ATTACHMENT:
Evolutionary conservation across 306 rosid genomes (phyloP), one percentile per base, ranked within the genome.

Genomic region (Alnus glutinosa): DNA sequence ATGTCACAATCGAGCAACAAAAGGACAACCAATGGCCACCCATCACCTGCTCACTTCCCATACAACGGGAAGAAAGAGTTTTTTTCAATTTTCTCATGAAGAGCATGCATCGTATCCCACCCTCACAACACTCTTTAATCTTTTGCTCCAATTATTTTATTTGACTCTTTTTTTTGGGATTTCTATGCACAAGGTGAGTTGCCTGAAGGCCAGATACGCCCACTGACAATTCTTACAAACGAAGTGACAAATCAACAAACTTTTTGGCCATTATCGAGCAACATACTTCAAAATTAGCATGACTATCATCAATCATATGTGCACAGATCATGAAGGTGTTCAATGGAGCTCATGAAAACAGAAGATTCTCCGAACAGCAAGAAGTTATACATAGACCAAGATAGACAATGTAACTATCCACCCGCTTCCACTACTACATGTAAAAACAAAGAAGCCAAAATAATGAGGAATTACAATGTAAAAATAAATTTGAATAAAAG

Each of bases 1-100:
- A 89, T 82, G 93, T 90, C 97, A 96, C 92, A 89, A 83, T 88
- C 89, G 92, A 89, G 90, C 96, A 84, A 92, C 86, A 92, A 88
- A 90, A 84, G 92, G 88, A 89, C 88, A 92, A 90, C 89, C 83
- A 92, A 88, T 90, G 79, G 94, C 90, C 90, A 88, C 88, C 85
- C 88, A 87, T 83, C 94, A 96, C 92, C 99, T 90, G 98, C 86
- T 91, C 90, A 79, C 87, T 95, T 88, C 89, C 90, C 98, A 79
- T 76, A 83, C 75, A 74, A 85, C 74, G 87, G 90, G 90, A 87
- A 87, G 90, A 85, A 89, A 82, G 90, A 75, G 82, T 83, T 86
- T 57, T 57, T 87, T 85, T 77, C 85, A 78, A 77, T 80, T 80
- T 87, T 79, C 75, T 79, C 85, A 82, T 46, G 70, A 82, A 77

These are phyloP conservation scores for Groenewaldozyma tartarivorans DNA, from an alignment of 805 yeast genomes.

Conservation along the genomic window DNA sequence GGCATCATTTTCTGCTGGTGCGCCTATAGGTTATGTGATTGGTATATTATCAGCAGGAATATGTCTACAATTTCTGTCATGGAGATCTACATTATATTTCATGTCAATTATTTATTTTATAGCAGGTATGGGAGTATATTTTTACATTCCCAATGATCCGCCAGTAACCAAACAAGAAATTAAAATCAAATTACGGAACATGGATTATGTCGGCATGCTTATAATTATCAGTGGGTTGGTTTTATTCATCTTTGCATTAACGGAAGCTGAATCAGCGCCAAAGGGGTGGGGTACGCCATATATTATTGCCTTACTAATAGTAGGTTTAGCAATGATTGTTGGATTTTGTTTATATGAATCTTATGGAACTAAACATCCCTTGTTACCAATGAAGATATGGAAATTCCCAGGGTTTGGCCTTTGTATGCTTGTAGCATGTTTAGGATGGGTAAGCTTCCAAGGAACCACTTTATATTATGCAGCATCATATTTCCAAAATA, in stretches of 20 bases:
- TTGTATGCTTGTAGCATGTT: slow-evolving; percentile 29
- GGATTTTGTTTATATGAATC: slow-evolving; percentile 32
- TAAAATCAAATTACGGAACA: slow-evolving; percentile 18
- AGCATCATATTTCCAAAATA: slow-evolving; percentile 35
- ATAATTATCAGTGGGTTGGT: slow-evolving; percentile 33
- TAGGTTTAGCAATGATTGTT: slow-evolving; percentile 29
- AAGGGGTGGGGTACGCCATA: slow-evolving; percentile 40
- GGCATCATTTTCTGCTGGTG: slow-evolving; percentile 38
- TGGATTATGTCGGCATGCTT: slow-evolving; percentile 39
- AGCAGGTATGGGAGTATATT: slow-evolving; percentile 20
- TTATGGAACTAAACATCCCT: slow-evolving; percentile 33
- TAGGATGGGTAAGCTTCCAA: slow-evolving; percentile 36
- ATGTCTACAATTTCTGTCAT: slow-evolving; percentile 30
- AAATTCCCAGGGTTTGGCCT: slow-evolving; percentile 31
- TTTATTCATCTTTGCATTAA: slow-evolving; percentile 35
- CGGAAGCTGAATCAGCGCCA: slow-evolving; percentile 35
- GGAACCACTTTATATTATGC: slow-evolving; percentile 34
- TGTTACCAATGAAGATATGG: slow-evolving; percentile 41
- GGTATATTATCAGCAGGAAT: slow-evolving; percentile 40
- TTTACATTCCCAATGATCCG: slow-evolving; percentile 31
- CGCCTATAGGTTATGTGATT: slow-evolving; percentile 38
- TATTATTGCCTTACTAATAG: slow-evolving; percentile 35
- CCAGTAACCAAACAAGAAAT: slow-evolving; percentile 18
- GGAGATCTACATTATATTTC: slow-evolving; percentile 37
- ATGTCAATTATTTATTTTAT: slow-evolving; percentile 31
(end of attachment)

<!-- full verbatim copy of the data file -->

Evolutionary conservation across 306 rosid genomes (phyloP), one percentile per base, ranked within the genome.

Genomic region (Alnus glutinosa): DNA sequence ATGTCACAATCGAGCAACAAAAGGACAACCAATGGCCACCCATCACCTGCTCACTTCCCATACAACGGGAAGAAAGAGTTTTTTTCAATTTTCTCATGAAGAGCATGCATCGTATCCCACCCTCACAACACTCTTTAATCTTTTGCTCCAATTATTTTATTTGACTCTTTTTTTTGGGATTTCTATGCACAAGGTGAGTTGCCTGAAGGCCAGATACGCCCACTGACAATTCTTACAAACGAAGTGACAAATCAACAAACTTTTTGGCCATTATCGAGCAACATACTTCAAAATTAGCATGACTATCATCAATCATATGTGCACAGATCATGAAGGTGTTCAATGGAGCTCATGAAAACAGAAGATTCTCCGAACAGCAAGAAGTTATACATAGACCAAGATAGACAATGTAACTATCCACCCGCTTCCACTACTACATGTAAAAACAAAGAAGCCAAAATAATGAGGAATTACAATGTAAAAATAAATTTGAATAAAAG

Each of bases 1-100:
- A 89, T 82, G 93, T 90, C 97, A 96, C 92, A 89, A 83, T 88
- C 89, G 92, A 89, G 90, C 96, A 84, A 92, C 86, A 92, A 88
- A 90, A 84, G 92, G 88, A 89, C 88, A 92, A 90, C 89, C 83
- A 92, A 88, T 90, G 79, G 94, C 90, C 90, A 88, C 88, C 85
- C 88, A 87, T 83, C 94, A 96, C 92, C 99, T 90, G 98, C 86
- T 91, C 90, A 79, C 87, T 95, T 88, C 89, C 90, C 98, A 79
- T 76, A 83, C 75, A 74, A 85, C 74, G 87, G 90, G 90, A 87
- A 87, G 90, A 85, A 89, A 82, G 90, A 75, G 82, T 83, T 86
- T 57, T 57, T 87, T 85, T 77, C 85, A 78, A 77, T 80, T 80
- T 87, T 79, C 75, T 79, C 85, A 82, T 46, G 70, A 82, A 77

These are phyloP conservation scores for Groenewaldozyma tartarivorans DNA, from an alignment of 805 yeast genomes.

Conservation along the genomic window DNA sequence GGCATCATTTTCTGCTGGTGCGCCTATAGGTTATGTGATTGGTATATTATCAGCAGGAATATGTCTACAATTTCTGTCATGGAGATCTACATTATATTTCATGTCAATTATTTATTTTATAGCAGGTATGGGAGTATATTTTTACATTCCCAATGATCCGCCAGTAACCAAACAAGAAATTAAAATCAAATTACGGAACATGGATTATGTCGGCATGCTTATAATTATCAGTGGGTTGGTTTTATTCATCTTTGCATTAACGGAAGCTGAATCAGCGCCAAAGGGGTGGGGTACGCCATATATTATTGCCTTACTAATAGTAGGTTTAGCAATGATTGTTGGATTTTGTTTATATGAATCTTATGGAACTAAACATCCCTTGTTACCAATGAAGATATGGAAATTCCCAGGGTTTGGCCTTTGTATGCTTGTAGCATGTTTAGGATGGGTAAGCTTCCAAGGAACCACTTTATATTATGCAGCATCATATTTCCAAAATA, in stretches of 20 bases:
- TTGTATGCTTGTAGCATGTT: slow-evolving; percentile 29
- GGATTTTGTTTATATGAATC: slow-evolving; percentile 32
- TAAAATCAAATTACGGAACA: slow-evolving; percentile 18
- AGCATCATATTTCCAAAATA: slow-evolving; percentile 35
- ATAATTATCAGTGGGTTGGT: slow-evolving; percentile 33
- TAGGTTTAGCAATGATTGTT: slow-evolving; percentile 29
- AAGGGGTGGGGTACGCCATA: slow-evolving; percentile 40
- GGCATCATTTTCTGCTGGTG: slow-evolving; percentile 38
- TGGATTATGTCGGCATGCTT: slow-evolving; percentile 39
- AGCAGGTATGGGAGTATATT: slow-evolving; percentile 20
- TTATGGAACTAAACATCCCT: slow-evolving; percentile 33
- TAGGATGGGTAAGCTTCCAA: slow-evolving; percentile 36
- ATGTCTACAATTTCTGTCAT: slow-evolving; percentile 30
- AAATTCCCAGGGTTTGGCCT: slow-evolving; percentile 31
- TTTATTCATCTTTGCATTAA: slow-evolving; percentile 35
- CGGAAGCTGAATCAGCGCCA: slow-evolving; percentile 35
- GGAACCACTTTATATTATGC: slow-evolving; percentile 34
- TGTTACCAATGAAGATATGG: slow-evolving; percentile 41
- GGTATATTATCAGCAGGAAT: slow-evolving; percentile 40
- TTTACATTCCCAATGATCCG: slow-evolving; percentile 31
- CGCCTATAGGTTATGTGATT: slow-evolving; percentile 38
- TATTATTGCCTTACTAATAG: slow-evolving; percentile 35
- CCAGTAACCAAACAAGAAAT: slow-evolving; percentile 18
- GGAGATCTACATTATATTTC: slow-evolving; percentile 37
- ATGTCAATTATTTATTTTAT: slow-evolving; percentile 31